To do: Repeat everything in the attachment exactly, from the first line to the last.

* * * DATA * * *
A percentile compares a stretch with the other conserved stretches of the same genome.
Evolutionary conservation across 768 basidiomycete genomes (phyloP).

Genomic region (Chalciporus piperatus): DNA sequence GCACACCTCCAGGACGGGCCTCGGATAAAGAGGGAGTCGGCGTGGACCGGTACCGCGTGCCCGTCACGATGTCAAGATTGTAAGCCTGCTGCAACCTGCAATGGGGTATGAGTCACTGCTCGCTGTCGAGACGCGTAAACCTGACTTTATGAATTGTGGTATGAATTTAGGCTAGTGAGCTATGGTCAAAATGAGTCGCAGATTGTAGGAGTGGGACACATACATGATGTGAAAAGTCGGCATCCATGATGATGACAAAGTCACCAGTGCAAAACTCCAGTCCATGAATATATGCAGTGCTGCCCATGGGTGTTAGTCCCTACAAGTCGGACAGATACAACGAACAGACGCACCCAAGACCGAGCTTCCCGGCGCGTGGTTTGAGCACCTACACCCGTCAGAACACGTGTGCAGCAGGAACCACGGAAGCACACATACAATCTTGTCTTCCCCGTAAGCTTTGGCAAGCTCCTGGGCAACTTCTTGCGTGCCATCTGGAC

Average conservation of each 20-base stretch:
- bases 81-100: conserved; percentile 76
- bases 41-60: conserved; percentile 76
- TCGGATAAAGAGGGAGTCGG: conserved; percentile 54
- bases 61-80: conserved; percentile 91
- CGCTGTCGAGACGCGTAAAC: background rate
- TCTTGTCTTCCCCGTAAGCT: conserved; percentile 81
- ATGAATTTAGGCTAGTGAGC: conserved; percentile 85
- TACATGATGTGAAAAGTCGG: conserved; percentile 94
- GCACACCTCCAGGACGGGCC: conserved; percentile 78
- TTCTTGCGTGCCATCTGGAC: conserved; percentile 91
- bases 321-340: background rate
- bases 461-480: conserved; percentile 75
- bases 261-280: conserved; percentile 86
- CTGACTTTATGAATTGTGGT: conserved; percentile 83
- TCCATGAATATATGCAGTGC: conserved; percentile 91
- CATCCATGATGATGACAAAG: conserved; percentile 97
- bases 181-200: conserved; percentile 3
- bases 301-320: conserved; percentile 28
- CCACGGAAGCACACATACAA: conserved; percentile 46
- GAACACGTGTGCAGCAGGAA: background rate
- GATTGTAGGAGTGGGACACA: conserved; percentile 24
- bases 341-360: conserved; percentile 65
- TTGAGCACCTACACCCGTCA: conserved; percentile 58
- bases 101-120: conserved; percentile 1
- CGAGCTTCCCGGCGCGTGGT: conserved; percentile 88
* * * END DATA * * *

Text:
A percentile compares a stretch with the other conserved stretches of the same genome.
Evolutionary conservation across 768 basidiomycete genomes (phyloP).

Genomic region (Chalciporus piperatus): DNA sequence GCACACCTCCAGGACGGGCCTCGGATAAAGAGGGAGTCGGCGTGGACCGGTACCGCGTGCCCGTCACGATGTCAAGATTGTAAGCCTGCTGCAACCTGCAATGGGGTATGAGTCACTGCTCGCTGTCGAGACGCGTAAACCTGACTTTATGAATTGTGGTATGAATTTAGGCTAGTGAGCTATGGTCAAAATGAGTCGCAGATTGTAGGAGTGGGACACATACATGATGTGAAAAGTCGGCATCCATGATGATGACAAAGTCACCAGTGCAAAACTCCAGTCCATGAATATATGCAGTGCTGCCCATGGGTGTTAGTCCCTACAAGTCGGACAGATACAACGAACAGACGCACCCAAGACCGAGCTTCCCGGCGCGTGGTTTGAGCACCTACACCCGTCAGAACACGTGTGCAGCAGGAACCACGGAAGCACACATACAATCTTGTCTTCCCCGTAAGCTTTGGCAAGCTCCTGGGCAACTTCTTGCGTGCCATCTGGAC

Average conservation of each 20-base stretch:
- bases 81-100: conserved; percentile 76
- bases 41-60: conserved; percentile 76
- TCGGATAAAGAGGGAGTCGG: conserved; percentile 54
- bases 61-80: conserved; percentile 91
- CGCTGTCGAGACGCGTAAAC: background rate
- TCTTGTCTTCCCCGTAAGCT: conserved; percentile 81
- ATGAATTTAGGCTAGTGAGC: conserved; percentile 85
- TACATGATGTGAAAAGTCGG: conserved; percentile 94
- GCACACCTCCAGGACGGGCC: conserved; percentile 78
- TTCTTGCGTGCCATCTGGAC: conserved; percentile 91
- bases 321-340: background rate
- bases 461-480: conserved; percentile 75
- bases 261-280: conserved; percentile 86
- CTGACTTTATGAATTGTGGT: conserved; percentile 83
- TCCATGAATATATGCAGTGC: conserved; percentile 91
- CATCCATGATGATGACAAAG: conserved; percentile 97
- bases 181-200: conserved; percentile 3
- bases 301-320: conserved; percentile 28
- CCACGGAAGCACACATACAA: conserved; percentile 46
- GAACACGTGTGCAGCAGGAA: background rate
- GATTGTAGGAGTGGGACACA: conserved; percentile 24
- bases 341-360: conserved; percentile 65
- TTGAGCACCTACACCCGTCA: conserved; percentile 58
- bases 101-120: conserved; percentile 1
- CGAGCTTCCCGGCGCGTGGT: conserved; percentile 88